You are hereNYT Op-Ed: A Terrible Divide

NYT Op-Ed: A Terrible Divide


February 7, 2011- The Ronald Reagan crowd loved to talk about morning in America. For millions of individuals and families, perhaps the majority, it’s more like twilight — with nighttime coming on fast.

Look out the window. More and more Americans are being left behind in an economy that is being divided ever more starkly between the haves and the have-nots. Not only are millions of people jobless and millions more underemployed, but more and more of the so-called fringe benefits and public services that help make life livable, or even bearable, in a modern society are being put to the torch.

Employer-based pensions, paid vacations, health benefits and the like are going the way of phone booths and VCRs. As poverty increases and reliable employment becomes less and less the norm, the dwindling number of workers with any sort of job security or guaranteed pensions (think teachers and other modestly compensated public employees) are being viewed with increasing contempt. How dare they enjoy a modicum of economic comfort?

It turns out that a lot of those jobs were never so secure, after all. As the Center on Budget and Policy Priorities tells us:

“At least 44 states and the District of Columbia have reduced overall wages paid to state workers by laying off workers, requiring them to take unpaid leave (furloughs), freezing hew hires, or similar actions. State and local governments have eliminated 407,000 jobs since August 2008, federal data show.”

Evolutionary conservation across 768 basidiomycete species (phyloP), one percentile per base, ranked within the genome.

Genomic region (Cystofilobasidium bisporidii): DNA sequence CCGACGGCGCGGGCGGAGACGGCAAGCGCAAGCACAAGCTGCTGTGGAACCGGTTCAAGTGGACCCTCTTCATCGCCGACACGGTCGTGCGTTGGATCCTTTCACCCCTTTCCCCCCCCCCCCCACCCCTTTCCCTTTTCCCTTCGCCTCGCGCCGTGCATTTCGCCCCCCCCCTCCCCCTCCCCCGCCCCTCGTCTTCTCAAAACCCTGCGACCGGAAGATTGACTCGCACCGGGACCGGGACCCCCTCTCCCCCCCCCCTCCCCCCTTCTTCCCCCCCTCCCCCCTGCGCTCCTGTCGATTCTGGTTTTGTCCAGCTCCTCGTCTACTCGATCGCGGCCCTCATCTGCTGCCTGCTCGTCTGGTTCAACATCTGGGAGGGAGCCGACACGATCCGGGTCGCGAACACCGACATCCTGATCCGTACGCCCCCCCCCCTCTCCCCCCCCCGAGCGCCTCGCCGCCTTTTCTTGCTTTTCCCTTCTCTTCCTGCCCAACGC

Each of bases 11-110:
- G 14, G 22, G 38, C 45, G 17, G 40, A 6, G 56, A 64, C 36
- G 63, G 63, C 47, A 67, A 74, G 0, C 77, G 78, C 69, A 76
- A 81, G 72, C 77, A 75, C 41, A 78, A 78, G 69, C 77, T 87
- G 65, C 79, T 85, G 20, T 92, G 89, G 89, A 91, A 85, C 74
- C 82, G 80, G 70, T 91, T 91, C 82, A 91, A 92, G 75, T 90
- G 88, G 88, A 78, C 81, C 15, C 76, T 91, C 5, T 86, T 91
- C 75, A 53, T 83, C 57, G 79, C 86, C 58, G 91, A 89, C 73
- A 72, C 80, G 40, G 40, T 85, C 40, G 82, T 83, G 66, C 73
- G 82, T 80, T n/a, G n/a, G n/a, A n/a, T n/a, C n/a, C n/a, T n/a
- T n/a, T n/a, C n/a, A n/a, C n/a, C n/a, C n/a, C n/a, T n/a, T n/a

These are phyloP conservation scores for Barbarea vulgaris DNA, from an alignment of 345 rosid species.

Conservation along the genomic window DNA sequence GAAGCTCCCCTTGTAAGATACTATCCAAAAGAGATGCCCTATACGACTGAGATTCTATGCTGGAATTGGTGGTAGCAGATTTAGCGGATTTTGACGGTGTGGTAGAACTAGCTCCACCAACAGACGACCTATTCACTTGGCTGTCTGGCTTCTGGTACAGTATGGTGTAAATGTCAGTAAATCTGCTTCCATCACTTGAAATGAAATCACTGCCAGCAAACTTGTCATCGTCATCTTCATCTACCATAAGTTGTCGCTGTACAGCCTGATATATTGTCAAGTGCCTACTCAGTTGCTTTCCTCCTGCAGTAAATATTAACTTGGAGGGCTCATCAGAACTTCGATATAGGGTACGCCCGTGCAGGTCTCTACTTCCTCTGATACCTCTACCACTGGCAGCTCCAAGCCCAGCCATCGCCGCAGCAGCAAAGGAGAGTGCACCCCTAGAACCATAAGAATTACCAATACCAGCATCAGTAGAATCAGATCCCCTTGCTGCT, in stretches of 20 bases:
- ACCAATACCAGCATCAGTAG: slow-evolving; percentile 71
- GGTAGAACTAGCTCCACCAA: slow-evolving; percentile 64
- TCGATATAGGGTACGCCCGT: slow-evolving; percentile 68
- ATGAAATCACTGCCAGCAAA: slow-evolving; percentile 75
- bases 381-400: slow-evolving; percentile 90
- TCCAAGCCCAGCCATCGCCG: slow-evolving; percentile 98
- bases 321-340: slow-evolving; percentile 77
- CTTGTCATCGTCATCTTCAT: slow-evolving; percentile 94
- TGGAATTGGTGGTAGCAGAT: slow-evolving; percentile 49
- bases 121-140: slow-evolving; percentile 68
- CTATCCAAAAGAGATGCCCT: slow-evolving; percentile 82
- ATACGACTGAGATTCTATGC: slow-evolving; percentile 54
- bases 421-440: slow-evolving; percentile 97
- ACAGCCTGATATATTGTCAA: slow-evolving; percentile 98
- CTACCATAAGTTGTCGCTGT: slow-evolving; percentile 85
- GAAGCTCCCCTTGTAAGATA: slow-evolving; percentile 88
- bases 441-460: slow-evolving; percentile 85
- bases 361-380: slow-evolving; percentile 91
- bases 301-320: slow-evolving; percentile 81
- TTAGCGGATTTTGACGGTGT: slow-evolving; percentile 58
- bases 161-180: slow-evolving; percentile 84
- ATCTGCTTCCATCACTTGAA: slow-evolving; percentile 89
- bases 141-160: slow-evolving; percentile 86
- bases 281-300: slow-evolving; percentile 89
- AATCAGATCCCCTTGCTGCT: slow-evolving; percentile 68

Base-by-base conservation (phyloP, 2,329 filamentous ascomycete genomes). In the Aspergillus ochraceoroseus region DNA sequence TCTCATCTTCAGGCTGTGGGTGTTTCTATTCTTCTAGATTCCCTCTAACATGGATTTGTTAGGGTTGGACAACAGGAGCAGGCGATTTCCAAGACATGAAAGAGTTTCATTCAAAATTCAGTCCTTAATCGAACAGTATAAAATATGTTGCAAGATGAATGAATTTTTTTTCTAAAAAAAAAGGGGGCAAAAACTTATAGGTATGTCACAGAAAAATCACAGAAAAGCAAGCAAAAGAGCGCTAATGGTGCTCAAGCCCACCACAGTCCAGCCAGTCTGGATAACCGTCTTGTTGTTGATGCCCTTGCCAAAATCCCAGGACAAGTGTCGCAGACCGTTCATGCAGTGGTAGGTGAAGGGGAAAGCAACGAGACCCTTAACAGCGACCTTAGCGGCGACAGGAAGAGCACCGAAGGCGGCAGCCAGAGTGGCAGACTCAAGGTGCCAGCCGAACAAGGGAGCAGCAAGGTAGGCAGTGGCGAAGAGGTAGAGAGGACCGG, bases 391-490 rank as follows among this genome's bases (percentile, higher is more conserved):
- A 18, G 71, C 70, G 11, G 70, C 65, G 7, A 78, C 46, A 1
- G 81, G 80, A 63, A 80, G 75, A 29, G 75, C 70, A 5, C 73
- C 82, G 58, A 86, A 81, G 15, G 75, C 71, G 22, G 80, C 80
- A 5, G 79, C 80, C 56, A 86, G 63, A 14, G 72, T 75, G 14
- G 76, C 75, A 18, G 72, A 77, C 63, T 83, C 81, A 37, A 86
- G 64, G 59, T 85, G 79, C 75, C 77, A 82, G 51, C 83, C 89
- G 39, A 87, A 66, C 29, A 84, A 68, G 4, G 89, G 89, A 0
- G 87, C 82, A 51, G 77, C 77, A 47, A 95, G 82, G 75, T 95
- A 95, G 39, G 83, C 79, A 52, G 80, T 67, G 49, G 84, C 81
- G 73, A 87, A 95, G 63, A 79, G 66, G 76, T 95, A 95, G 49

We have not faced up to the scale of the economic crisis that still confronts the United States.

Standards of living for the people on the wrong side of the economic divide are being ratcheted lower and will remain that way for many years to come. Forget the fairy tales being spun by politicians in both parties — that somehow they can impose service cuts that are drastic enough to bring federal and local budgets into balance while at the same time developing economic growth strong enough to support a robust middle class. It would take a Bernie Madoff to do that.

In the real world, schools and libraries are being closed and other educational services are being curtailed. Police officers are being fired. Access to health services for poor families is being restricted. “At least 29 states and the District of Columbia,” according to the budget center, “are cutting medical, rehabilitative, home care, or other services needed by low-income people who are elderly or have disabilities, or are significantly increasing the cost of these services.”

FULL STORY HERE:

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